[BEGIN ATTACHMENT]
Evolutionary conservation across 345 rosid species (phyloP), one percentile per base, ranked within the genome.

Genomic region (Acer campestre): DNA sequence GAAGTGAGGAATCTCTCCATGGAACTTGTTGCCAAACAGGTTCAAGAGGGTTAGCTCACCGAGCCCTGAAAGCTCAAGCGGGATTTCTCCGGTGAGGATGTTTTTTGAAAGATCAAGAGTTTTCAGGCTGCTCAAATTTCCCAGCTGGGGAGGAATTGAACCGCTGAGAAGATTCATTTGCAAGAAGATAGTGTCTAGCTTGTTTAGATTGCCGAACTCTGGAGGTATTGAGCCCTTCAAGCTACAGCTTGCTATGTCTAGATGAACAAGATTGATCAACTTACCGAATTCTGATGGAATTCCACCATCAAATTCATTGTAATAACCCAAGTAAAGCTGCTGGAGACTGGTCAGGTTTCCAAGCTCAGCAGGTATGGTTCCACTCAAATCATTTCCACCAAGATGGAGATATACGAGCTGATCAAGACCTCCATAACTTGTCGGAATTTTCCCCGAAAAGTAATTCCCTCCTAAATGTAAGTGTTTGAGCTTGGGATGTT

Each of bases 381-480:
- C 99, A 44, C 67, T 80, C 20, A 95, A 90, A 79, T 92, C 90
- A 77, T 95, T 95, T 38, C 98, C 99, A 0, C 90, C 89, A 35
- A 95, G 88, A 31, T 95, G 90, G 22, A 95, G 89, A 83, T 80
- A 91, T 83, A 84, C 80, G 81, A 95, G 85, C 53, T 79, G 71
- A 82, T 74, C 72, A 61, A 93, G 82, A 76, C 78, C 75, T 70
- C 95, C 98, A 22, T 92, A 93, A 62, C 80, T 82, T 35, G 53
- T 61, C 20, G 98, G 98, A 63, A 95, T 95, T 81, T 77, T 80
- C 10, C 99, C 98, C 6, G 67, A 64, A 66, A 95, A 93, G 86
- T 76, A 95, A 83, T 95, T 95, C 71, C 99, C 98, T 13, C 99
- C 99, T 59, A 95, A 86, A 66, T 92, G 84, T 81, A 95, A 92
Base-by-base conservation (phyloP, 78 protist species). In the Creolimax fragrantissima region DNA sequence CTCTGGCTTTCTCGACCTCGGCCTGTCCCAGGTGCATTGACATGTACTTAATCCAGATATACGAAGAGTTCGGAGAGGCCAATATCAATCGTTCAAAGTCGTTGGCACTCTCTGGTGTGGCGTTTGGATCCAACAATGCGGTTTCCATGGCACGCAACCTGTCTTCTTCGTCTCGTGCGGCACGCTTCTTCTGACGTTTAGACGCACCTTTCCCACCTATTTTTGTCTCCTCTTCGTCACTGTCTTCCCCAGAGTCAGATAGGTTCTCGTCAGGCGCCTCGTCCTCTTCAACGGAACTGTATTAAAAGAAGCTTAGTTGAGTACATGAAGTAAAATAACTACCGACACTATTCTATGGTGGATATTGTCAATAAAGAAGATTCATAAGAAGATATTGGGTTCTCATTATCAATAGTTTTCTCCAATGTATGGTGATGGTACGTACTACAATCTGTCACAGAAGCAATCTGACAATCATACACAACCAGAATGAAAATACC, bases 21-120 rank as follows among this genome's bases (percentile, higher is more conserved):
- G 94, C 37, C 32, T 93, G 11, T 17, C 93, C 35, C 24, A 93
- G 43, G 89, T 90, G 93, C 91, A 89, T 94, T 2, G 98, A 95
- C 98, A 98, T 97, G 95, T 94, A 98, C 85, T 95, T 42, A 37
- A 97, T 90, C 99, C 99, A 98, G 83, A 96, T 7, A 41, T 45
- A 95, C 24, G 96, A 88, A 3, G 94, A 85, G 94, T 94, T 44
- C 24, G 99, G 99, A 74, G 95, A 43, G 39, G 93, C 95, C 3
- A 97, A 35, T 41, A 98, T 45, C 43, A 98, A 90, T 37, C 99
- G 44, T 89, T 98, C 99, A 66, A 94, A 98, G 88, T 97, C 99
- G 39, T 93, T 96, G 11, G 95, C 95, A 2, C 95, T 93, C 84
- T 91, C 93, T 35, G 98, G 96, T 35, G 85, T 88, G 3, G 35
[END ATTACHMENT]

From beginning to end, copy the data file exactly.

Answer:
Evolutionary conservation across 345 rosid species (phyloP), one percentile per base, ranked within the genome.

Genomic region (Acer campestre): DNA sequence GAAGTGAGGAATCTCTCCATGGAACTTGTTGCCAAACAGGTTCAAGAGGGTTAGCTCACCGAGCCCTGAAAGCTCAAGCGGGATTTCTCCGGTGAGGATGTTTTTTGAAAGATCAAGAGTTTTCAGGCTGCTCAAATTTCCCAGCTGGGGAGGAATTGAACCGCTGAGAAGATTCATTTGCAAGAAGATAGTGTCTAGCTTGTTTAGATTGCCGAACTCTGGAGGTATTGAGCCCTTCAAGCTACAGCTTGCTATGTCTAGATGAACAAGATTGATCAACTTACCGAATTCTGATGGAATTCCACCATCAAATTCATTGTAATAACCCAAGTAAAGCTGCTGGAGACTGGTCAGGTTTCCAAGCTCAGCAGGTATGGTTCCACTCAAATCATTTCCACCAAGATGGAGATATACGAGCTGATCAAGACCTCCATAACTTGTCGGAATTTTCCCCGAAAAGTAATTCCCTCCTAAATGTAAGTGTTTGAGCTTGGGATGTT

Each of bases 381-480:
- C 99, A 44, C 67, T 80, C 20, A 95, A 90, A 79, T 92, C 90
- A 77, T 95, T 95, T 38, C 98, C 99, A 0, C 90, C 89, A 35
- A 95, G 88, A 31, T 95, G 90, G 22, A 95, G 89, A 83, T 80
- A 91, T 83, A 84, C 80, G 81, A 95, G 85, C 53, T 79, G 71
- A 82, T 74, C 72, A 61, A 93, G 82, A 76, C 78, C 75, T 70
- C 95, C 98, A 22, T 92, A 93, A 62, C 80, T 82, T 35, G 53
- T 61, C 20, G 98, G 98, A 63, A 95, T 95, T 81, T 77, T 80
- C 10, C 99, C 98, C 6, G 67, A 64, A 66, A 95, A 93, G 86
- T 76, A 95, A 83, T 95, T 95, C 71, C 99, C 98, T 13, C 99
- C 99, T 59, A 95, A 86, A 66, T 92, G 84, T 81, A 95, A 92
Base-by-base conservation (phyloP, 78 protist species). In the Creolimax fragrantissima region DNA sequence CTCTGGCTTTCTCGACCTCGGCCTGTCCCAGGTGCATTGACATGTACTTAATCCAGATATACGAAGAGTTCGGAGAGGCCAATATCAATCGTTCAAAGTCGTTGGCACTCTCTGGTGTGGCGTTTGGATCCAACAATGCGGTTTCCATGGCACGCAACCTGTCTTCTTCGTCTCGTGCGGCACGCTTCTTCTGACGTTTAGACGCACCTTTCCCACCTATTTTTGTCTCCTCTTCGTCACTGTCTTCCCCAGAGTCAGATAGGTTCTCGTCAGGCGCCTCGTCCTCTTCAACGGAACTGTATTAAAAGAAGCTTAGTTGAGTACATGAAGTAAAATAACTACCGACACTATTCTATGGTGGATATTGTCAATAAAGAAGATTCATAAGAAGATATTGGGTTCTCATTATCAATAGTTTTCTCCAATGTATGGTGATGGTACGTACTACAATCTGTCACAGAAGCAATCTGACAATCATACACAACCAGAATGAAAATACC, bases 21-120 rank as follows among this genome's bases (percentile, higher is more conserved):
- G 94, C 37, C 32, T 93, G 11, T 17, C 93, C 35, C 24, A 93
- G 43, G 89, T 90, G 93, C 91, A 89, T 94, T 2, G 98, A 95
- C 98, A 98, T 97, G 95, T 94, A 98, C 85, T 95, T 42, A 37
- A 97, T 90, C 99, C 99, A 98, G 83, A 96, T 7, A 41, T 45
- A 95, C 24, G 96, A 88, A 3, G 94, A 85, G 94, T 94, T 44
- C 24, G 99, G 99, A 74, G 95, A 43, G 39, G 93, C 95, C 3
- A 97, A 35, T 41, A 98, T 45, C 43, A 98, A 90, T 37, C 99
- G 44, T 89, T 98, C 99, A 66, A 94, A 98, G 88, T 97, C 99
- G 39, T 93, T 96, G 11, G 95, C 95, A 2, C 95, T 93, C 84
- T 91, C 93, T 35, G 98, G 96, T 35, G 85, T 88, G 3, G 35